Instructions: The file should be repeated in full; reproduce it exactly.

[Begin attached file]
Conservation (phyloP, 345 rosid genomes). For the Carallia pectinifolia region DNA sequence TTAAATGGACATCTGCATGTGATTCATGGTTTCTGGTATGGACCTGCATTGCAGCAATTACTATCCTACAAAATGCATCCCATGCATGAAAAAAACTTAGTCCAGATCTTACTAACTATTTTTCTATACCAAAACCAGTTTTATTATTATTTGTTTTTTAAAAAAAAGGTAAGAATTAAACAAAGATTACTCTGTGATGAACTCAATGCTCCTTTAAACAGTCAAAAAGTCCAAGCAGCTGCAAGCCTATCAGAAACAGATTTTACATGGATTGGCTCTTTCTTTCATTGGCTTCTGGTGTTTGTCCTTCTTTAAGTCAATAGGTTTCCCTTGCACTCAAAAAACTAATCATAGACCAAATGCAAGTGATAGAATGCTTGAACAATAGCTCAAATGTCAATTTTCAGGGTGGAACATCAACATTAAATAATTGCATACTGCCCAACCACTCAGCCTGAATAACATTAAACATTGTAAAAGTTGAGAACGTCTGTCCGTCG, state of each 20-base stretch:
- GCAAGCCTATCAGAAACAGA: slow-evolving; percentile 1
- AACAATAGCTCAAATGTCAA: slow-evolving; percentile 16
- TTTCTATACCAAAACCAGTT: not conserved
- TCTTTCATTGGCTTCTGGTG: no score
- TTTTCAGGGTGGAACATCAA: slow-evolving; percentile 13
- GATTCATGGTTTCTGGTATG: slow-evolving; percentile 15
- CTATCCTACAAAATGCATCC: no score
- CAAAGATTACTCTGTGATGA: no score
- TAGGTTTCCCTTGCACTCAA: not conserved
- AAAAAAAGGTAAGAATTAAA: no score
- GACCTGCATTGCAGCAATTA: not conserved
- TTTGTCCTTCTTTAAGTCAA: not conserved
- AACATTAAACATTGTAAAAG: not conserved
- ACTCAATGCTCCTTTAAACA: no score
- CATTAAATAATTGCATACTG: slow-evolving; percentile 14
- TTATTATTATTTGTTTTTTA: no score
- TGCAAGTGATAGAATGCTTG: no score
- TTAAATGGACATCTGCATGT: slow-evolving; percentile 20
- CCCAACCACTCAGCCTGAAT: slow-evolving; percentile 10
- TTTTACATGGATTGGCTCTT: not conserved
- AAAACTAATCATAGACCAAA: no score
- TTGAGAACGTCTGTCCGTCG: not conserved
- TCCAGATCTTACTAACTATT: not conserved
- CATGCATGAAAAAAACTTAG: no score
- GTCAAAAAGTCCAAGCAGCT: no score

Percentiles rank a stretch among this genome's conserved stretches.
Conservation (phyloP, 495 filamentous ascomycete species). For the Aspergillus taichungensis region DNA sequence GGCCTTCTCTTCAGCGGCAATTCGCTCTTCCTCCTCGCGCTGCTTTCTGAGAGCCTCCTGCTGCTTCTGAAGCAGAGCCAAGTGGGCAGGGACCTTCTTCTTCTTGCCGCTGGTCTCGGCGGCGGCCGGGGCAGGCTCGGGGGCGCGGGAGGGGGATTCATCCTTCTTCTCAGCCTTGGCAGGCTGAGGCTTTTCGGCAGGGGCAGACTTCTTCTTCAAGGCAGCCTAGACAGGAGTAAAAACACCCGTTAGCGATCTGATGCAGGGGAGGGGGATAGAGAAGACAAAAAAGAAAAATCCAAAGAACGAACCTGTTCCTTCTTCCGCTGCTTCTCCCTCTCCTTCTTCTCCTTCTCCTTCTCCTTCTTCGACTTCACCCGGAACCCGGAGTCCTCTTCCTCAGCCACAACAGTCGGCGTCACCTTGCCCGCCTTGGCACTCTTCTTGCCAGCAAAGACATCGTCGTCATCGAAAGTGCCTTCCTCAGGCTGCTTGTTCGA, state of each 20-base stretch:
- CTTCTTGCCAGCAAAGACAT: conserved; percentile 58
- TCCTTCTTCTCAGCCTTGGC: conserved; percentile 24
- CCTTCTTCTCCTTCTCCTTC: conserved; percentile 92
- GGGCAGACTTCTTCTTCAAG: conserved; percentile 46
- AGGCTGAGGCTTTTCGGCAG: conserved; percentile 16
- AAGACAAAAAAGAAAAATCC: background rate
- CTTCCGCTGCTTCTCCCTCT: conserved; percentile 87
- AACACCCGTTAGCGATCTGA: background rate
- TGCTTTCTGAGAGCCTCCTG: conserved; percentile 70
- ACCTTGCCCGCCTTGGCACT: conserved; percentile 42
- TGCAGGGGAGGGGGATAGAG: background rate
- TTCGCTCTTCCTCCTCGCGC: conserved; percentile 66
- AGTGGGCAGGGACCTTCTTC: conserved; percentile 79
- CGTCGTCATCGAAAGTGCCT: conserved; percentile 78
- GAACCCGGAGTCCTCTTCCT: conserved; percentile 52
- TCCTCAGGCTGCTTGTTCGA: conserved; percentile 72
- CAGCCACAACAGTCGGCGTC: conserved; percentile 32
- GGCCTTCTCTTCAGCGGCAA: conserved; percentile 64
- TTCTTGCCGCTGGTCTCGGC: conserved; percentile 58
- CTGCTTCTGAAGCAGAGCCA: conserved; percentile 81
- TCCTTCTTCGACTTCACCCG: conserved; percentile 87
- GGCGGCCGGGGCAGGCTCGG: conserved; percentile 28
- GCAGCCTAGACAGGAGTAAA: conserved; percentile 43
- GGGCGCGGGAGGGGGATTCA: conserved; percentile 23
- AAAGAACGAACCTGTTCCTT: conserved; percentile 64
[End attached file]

Conservation (phyloP, 345 rosid genomes). For the Carallia pectinifolia region DNA sequence TTAAATGGACATCTGCATGTGATTCATGGTTTCTGGTATGGACCTGCATTGCAGCAATTACTATCCTACAAAATGCATCCCATGCATGAAAAAAACTTAGTCCAGATCTTACTAACTATTTTTCTATACCAAAACCAGTTTTATTATTATTTGTTTTTTAAAAAAAAGGTAAGAATTAAACAAAGATTACTCTGTGATGAACTCAATGCTCCTTTAAACAGTCAAAAAGTCCAAGCAGCTGCAAGCCTATCAGAAACAGATTTTACATGGATTGGCTCTTTCTTTCATTGGCTTCTGGTGTTTGTCCTTCTTTAAGTCAATAGGTTTCCCTTGCACTCAAAAAACTAATCATAGACCAAATGCAAGTGATAGAATGCTTGAACAATAGCTCAAATGTCAATTTTCAGGGTGGAACATCAACATTAAATAATTGCATACTGCCCAACCACTCAGCCTGAATAACATTAAACATTGTAAAAGTTGAGAACGTCTGTCCGTCG, state of each 20-base stretch:
- GCAAGCCTATCAGAAACAGA: slow-evolving; percentile 1
- AACAATAGCTCAAATGTCAA: slow-evolving; percentile 16
- TTTCTATACCAAAACCAGTT: not conserved
- TCTTTCATTGGCTTCTGGTG: no score
- TTTTCAGGGTGGAACATCAA: slow-evolving; percentile 13
- GATTCATGGTTTCTGGTATG: slow-evolving; percentile 15
- CTATCCTACAAAATGCATCC: no score
- CAAAGATTACTCTGTGATGA: no score
- TAGGTTTCCCTTGCACTCAA: not conserved
- AAAAAAAGGTAAGAATTAAA: no score
- GACCTGCATTGCAGCAATTA: not conserved
- TTTGTCCTTCTTTAAGTCAA: not conserved
- AACATTAAACATTGTAAAAG: not conserved
- ACTCAATGCTCCTTTAAACA: no score
- CATTAAATAATTGCATACTG: slow-evolving; percentile 14
- TTATTATTATTTGTTTTTTA: no score
- TGCAAGTGATAGAATGCTTG: no score
- TTAAATGGACATCTGCATGT: slow-evolving; percentile 20
- CCCAACCACTCAGCCTGAAT: slow-evolving; percentile 10
- TTTTACATGGATTGGCTCTT: not conserved
- AAAACTAATCATAGACCAAA: no score
- TTGAGAACGTCTGTCCGTCG: not conserved
- TCCAGATCTTACTAACTATT: not conserved
- CATGCATGAAAAAAACTTAG: no score
- GTCAAAAAGTCCAAGCAGCT: no score

Percentiles rank a stretch among this genome's conserved stretches.
Conservation (phyloP, 495 filamentous ascomycete species). For the Aspergillus taichungensis region DNA sequence GGCCTTCTCTTCAGCGGCAATTCGCTCTTCCTCCTCGCGCTGCTTTCTGAGAGCCTCCTGCTGCTTCTGAAGCAGAGCCAAGTGGGCAGGGACCTTCTTCTTCTTGCCGCTGGTCTCGGCGGCGGCCGGGGCAGGCTCGGGGGCGCGGGAGGGGGATTCATCCTTCTTCTCAGCCTTGGCAGGCTGAGGCTTTTCGGCAGGGGCAGACTTCTTCTTCAAGGCAGCCTAGACAGGAGTAAAAACACCCGTTAGCGATCTGATGCAGGGGAGGGGGATAGAGAAGACAAAAAAGAAAAATCCAAAGAACGAACCTGTTCCTTCTTCCGCTGCTTCTCCCTCTCCTTCTTCTCCTTCTCCTTCTCCTTCTTCGACTTCACCCGGAACCCGGAGTCCTCTTCCTCAGCCACAACAGTCGGCGTCACCTTGCCCGCCTTGGCACTCTTCTTGCCAGCAAAGACATCGTCGTCATCGAAAGTGCCTTCCTCAGGCTGCTTGTTCGA, state of each 20-base stretch:
- CTTCTTGCCAGCAAAGACAT: conserved; percentile 58
- TCCTTCTTCTCAGCCTTGGC: conserved; percentile 24
- CCTTCTTCTCCTTCTCCTTC: conserved; percentile 92
- GGGCAGACTTCTTCTTCAAG: conserved; percentile 46
- AGGCTGAGGCTTTTCGGCAG: conserved; percentile 16
- AAGACAAAAAAGAAAAATCC: background rate
- CTTCCGCTGCTTCTCCCTCT: conserved; percentile 87
- AACACCCGTTAGCGATCTGA: background rate
- TGCTTTCTGAGAGCCTCCTG: conserved; percentile 70
- ACCTTGCCCGCCTTGGCACT: conserved; percentile 42
- TGCAGGGGAGGGGGATAGAG: background rate
- TTCGCTCTTCCTCCTCGCGC: conserved; percentile 66
- AGTGGGCAGGGACCTTCTTC: conserved; percentile 79
- CGTCGTCATCGAAAGTGCCT: conserved; percentile 78
- GAACCCGGAGTCCTCTTCCT: conserved; percentile 52
- TCCTCAGGCTGCTTGTTCGA: conserved; percentile 72
- CAGCCACAACAGTCGGCGTC: conserved; percentile 32
- GGCCTTCTCTTCAGCGGCAA: conserved; percentile 64
- TTCTTGCCGCTGGTCTCGGC: conserved; percentile 58
- CTGCTTCTGAAGCAGAGCCA: conserved; percentile 81
- TCCTTCTTCGACTTCACCCG: conserved; percentile 87
- GGCGGCCGGGGCAGGCTCGG: conserved; percentile 28
- GCAGCCTAGACAGGAGTAAA: conserved; percentile 43
- GGGCGCGGGAGGGGGATTCA: conserved; percentile 23
- AAAGAACGAACCTGTTCCTT: conserved; percentile 64